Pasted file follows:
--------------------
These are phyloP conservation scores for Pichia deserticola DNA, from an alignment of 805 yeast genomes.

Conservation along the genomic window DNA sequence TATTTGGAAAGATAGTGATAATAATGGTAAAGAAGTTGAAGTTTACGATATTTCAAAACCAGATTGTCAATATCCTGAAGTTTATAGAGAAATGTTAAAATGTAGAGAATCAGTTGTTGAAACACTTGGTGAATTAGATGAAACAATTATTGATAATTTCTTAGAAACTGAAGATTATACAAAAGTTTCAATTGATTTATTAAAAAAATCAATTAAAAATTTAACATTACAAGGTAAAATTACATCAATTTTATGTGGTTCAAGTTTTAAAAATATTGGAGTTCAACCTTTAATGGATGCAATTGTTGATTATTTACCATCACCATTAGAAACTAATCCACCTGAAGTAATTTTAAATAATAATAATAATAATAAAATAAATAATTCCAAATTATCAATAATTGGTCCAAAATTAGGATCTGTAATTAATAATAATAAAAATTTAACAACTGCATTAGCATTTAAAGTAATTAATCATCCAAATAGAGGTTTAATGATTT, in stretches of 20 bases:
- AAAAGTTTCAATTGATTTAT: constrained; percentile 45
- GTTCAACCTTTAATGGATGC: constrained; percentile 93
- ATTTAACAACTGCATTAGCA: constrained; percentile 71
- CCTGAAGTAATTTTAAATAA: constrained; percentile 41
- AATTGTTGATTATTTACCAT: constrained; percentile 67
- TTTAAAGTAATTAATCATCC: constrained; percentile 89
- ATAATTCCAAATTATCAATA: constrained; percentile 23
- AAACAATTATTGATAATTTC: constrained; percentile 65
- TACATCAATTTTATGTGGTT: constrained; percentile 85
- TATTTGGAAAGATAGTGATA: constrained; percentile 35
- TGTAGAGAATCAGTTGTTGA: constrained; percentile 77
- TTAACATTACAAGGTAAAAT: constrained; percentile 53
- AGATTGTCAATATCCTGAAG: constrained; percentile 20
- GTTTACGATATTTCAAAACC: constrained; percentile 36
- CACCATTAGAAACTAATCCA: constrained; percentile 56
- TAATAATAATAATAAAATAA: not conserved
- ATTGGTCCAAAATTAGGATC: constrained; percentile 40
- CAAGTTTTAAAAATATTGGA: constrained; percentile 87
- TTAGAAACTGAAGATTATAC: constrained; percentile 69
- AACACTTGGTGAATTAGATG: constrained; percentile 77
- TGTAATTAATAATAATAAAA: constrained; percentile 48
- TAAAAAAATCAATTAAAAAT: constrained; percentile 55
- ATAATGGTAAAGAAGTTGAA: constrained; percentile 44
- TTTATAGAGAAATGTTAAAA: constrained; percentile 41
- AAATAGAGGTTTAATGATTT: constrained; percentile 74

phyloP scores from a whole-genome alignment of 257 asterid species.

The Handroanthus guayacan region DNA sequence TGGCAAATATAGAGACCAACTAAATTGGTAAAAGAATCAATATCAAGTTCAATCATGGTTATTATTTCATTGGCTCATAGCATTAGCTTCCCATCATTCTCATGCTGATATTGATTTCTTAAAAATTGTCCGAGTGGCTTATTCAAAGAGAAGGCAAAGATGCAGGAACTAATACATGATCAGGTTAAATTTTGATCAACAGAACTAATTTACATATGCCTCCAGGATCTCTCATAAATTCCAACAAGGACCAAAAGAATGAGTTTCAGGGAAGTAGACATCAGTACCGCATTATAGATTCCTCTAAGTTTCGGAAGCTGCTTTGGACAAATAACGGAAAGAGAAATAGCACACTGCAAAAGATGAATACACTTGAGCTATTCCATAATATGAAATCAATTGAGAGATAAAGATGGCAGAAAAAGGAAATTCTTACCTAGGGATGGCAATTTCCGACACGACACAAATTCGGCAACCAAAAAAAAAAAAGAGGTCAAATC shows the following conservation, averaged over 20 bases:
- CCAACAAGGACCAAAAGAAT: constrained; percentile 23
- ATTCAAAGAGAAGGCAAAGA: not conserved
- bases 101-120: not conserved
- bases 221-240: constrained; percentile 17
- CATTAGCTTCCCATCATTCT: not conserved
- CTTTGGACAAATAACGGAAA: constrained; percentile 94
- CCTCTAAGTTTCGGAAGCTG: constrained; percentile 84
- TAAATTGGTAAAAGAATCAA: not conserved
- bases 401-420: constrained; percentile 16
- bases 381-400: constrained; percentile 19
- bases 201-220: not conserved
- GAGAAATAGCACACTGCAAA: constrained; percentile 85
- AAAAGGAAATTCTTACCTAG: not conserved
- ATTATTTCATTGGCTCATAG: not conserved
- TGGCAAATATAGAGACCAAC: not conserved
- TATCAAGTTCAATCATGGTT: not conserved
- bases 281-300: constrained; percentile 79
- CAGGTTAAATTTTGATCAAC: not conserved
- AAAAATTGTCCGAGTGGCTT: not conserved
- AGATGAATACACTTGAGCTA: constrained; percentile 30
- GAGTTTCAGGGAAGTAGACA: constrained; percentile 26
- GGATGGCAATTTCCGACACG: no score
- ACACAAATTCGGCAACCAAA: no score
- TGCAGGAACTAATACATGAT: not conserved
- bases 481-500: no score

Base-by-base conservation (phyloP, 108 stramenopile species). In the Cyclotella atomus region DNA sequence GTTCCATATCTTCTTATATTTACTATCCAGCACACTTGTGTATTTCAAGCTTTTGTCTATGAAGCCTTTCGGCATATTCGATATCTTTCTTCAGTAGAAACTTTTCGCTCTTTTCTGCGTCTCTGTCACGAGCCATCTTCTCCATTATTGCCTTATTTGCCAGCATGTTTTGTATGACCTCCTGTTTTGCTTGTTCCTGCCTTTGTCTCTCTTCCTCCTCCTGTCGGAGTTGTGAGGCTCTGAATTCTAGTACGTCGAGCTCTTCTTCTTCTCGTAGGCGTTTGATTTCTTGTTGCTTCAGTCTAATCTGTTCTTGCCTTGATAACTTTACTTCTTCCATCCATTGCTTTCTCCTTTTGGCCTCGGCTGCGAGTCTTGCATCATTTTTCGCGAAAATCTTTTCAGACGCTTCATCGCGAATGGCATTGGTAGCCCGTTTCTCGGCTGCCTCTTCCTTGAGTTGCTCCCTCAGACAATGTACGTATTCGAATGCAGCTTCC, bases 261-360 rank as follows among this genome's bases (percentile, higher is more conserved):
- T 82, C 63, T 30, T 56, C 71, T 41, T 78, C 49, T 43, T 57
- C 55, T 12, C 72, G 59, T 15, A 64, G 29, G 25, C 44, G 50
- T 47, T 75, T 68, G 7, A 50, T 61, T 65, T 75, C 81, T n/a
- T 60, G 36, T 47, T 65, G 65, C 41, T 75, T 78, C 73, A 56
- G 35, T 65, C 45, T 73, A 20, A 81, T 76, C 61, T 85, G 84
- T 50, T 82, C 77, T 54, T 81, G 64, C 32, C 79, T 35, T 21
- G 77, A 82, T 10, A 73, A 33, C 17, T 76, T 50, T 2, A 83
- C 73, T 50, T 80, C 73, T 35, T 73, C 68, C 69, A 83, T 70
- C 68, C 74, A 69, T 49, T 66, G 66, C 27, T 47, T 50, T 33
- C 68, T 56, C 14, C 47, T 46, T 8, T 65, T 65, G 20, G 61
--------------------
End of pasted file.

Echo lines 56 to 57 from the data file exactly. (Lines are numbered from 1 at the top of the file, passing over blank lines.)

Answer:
- T 82, C 63, T 30, T 56, C 71, T 41, T 78, C 49, T 43, T 57
- C 55, T 12, C 72, G 59, T 15, A 64, G 29, G 25, C 44, G 50